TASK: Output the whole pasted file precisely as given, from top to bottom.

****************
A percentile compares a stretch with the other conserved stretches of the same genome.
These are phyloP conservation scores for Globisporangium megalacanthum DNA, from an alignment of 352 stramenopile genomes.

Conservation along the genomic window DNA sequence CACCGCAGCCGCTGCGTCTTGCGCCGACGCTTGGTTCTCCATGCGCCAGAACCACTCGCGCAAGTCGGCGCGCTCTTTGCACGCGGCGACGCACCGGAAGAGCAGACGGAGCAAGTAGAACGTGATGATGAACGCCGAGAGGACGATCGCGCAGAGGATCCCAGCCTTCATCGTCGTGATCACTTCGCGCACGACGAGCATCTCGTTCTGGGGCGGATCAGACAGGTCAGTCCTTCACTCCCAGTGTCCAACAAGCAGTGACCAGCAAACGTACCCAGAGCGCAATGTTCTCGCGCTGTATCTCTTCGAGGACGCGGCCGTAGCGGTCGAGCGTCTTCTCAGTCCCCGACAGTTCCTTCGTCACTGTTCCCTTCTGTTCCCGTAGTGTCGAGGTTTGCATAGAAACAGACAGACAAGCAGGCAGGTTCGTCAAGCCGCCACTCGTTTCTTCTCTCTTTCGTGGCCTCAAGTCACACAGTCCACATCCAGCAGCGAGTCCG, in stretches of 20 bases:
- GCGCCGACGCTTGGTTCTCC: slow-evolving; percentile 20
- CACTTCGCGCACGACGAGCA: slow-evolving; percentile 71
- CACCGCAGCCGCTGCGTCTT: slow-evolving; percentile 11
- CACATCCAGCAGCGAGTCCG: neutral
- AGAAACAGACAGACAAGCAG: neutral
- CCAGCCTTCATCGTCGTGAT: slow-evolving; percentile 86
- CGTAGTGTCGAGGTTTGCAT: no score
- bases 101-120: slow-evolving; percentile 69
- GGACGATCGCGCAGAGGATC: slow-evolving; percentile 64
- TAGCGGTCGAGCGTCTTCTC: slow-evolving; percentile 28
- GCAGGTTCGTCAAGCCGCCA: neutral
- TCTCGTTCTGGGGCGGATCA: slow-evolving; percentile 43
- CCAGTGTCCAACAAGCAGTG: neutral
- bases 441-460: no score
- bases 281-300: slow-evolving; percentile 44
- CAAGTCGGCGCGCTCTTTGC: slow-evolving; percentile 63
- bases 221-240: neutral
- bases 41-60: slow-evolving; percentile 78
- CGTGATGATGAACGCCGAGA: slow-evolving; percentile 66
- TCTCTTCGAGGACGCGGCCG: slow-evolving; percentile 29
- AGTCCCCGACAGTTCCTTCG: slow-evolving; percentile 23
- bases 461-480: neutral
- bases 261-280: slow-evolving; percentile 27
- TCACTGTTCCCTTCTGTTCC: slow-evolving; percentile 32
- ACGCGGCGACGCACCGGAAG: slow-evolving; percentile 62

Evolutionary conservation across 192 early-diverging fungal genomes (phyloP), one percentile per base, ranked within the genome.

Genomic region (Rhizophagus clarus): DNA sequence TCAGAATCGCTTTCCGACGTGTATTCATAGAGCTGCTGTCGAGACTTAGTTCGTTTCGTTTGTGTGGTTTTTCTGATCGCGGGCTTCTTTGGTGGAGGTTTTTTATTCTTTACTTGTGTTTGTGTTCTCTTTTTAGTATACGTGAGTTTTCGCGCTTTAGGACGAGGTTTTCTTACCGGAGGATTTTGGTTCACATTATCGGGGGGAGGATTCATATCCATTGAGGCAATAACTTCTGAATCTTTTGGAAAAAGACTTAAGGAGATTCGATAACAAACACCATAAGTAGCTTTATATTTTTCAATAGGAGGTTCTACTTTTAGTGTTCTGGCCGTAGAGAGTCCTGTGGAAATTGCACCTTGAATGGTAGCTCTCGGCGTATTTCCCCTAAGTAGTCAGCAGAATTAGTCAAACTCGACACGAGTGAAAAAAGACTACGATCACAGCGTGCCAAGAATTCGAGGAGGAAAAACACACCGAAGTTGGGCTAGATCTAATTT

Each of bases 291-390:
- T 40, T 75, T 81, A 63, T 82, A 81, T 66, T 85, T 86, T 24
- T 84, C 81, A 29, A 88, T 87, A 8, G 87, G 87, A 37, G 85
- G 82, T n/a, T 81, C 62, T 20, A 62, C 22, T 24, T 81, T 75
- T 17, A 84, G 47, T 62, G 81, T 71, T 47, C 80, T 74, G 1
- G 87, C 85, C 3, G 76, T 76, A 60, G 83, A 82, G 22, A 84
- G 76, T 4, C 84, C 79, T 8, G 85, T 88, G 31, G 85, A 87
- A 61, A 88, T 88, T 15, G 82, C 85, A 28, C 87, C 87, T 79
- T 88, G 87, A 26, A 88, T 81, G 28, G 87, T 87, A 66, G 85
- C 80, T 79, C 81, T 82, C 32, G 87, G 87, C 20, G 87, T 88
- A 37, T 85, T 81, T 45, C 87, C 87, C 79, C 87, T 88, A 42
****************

A percentile compares a stretch with the other conserved stretches of the same genome.
These are phyloP conservation scores for Globisporangium megalacanthum DNA, from an alignment of 352 stramenopile genomes.

Conservation along the genomic window DNA sequence CACCGCAGCCGCTGCGTCTTGCGCCGACGCTTGGTTCTCCATGCGCCAGAACCACTCGCGCAAGTCGGCGCGCTCTTTGCACGCGGCGACGCACCGGAAGAGCAGACGGAGCAAGTAGAACGTGATGATGAACGCCGAGAGGACGATCGCGCAGAGGATCCCAGCCTTCATCGTCGTGATCACTTCGCGCACGACGAGCATCTCGTTCTGGGGCGGATCAGACAGGTCAGTCCTTCACTCCCAGTGTCCAACAAGCAGTGACCAGCAAACGTACCCAGAGCGCAATGTTCTCGCGCTGTATCTCTTCGAGGACGCGGCCGTAGCGGTCGAGCGTCTTCTCAGTCCCCGACAGTTCCTTCGTCACTGTTCCCTTCTGTTCCCGTAGTGTCGAGGTTTGCATAGAAACAGACAGACAAGCAGGCAGGTTCGTCAAGCCGCCACTCGTTTCTTCTCTCTTTCGTGGCCTCAAGTCACACAGTCCACATCCAGCAGCGAGTCCG, in stretches of 20 bases:
- GCGCCGACGCTTGGTTCTCC: slow-evolving; percentile 20
- CACTTCGCGCACGACGAGCA: slow-evolving; percentile 71
- CACCGCAGCCGCTGCGTCTT: slow-evolving; percentile 11
- CACATCCAGCAGCGAGTCCG: neutral
- AGAAACAGACAGACAAGCAG: neutral
- CCAGCCTTCATCGTCGTGAT: slow-evolving; percentile 86
- CGTAGTGTCGAGGTTTGCAT: no score
- bases 101-120: slow-evolving; percentile 69
- GGACGATCGCGCAGAGGATC: slow-evolving; percentile 64
- TAGCGGTCGAGCGTCTTCTC: slow-evolving; percentile 28
- GCAGGTTCGTCAAGCCGCCA: neutral
- TCTCGTTCTGGGGCGGATCA: slow-evolving; percentile 43
- CCAGTGTCCAACAAGCAGTG: neutral
- bases 441-460: no score
- bases 281-300: slow-evolving; percentile 44
- CAAGTCGGCGCGCTCTTTGC: slow-evolving; percentile 63
- bases 221-240: neutral
- bases 41-60: slow-evolving; percentile 78
- CGTGATGATGAACGCCGAGA: slow-evolving; percentile 66
- TCTCTTCGAGGACGCGGCCG: slow-evolving; percentile 29
- AGTCCCCGACAGTTCCTTCG: slow-evolving; percentile 23
- bases 461-480: neutral
- bases 261-280: slow-evolving; percentile 27
- TCACTGTTCCCTTCTGTTCC: slow-evolving; percentile 32
- ACGCGGCGACGCACCGGAAG: slow-evolving; percentile 62

Evolutionary conservation across 192 early-diverging fungal genomes (phyloP), one percentile per base, ranked within the genome.

Genomic region (Rhizophagus clarus): DNA sequence TCAGAATCGCTTTCCGACGTGTATTCATAGAGCTGCTGTCGAGACTTAGTTCGTTTCGTTTGTGTGGTTTTTCTGATCGCGGGCTTCTTTGGTGGAGGTTTTTTATTCTTTACTTGTGTTTGTGTTCTCTTTTTAGTATACGTGAGTTTTCGCGCTTTAGGACGAGGTTTTCTTACCGGAGGATTTTGGTTCACATTATCGGGGGGAGGATTCATATCCATTGAGGCAATAACTTCTGAATCTTTTGGAAAAAGACTTAAGGAGATTCGATAACAAACACCATAAGTAGCTTTATATTTTTCAATAGGAGGTTCTACTTTTAGTGTTCTGGCCGTAGAGAGTCCTGTGGAAATTGCACCTTGAATGGTAGCTCTCGGCGTATTTCCCCTAAGTAGTCAGCAGAATTAGTCAAACTCGACACGAGTGAAAAAAGACTACGATCACAGCGTGCCAAGAATTCGAGGAGGAAAAACACACCGAAGTTGGGCTAGATCTAATTT

Each of bases 291-390:
- T 40, T 75, T 81, A 63, T 82, A 81, T 66, T 85, T 86, T 24
- T 84, C 81, A 29, A 88, T 87, A 8, G 87, G 87, A 37, G 85
- G 82, T n/a, T 81, C 62, T 20, A 62, C 22, T 24, T 81, T 75
- T 17, A 84, G 47, T 62, G 81, T 71, T 47, C 80, T 74, G 1
- G 87, C 85, C 3, G 76, T 76, A 60, G 83, A 82, G 22, A 84
- G 76, T 4, C 84, C 79, T 8, G 85, T 88, G 31, G 85, A 87
- A 61, A 88, T 88, T 15, G 82, C 85, A 28, C 87, C 87, T 79
- T 88, G 87, A 26, A 88, T 81, G 28, G 87, T 87, A 66, G 85
- C 80, T 79, C 81, T 82, C 32, G 87, G 87, C 20, G 87, T 88
- A 37, T 85, T 81, T 45, C 87, C 87, C 79, C 87, T 88, A 42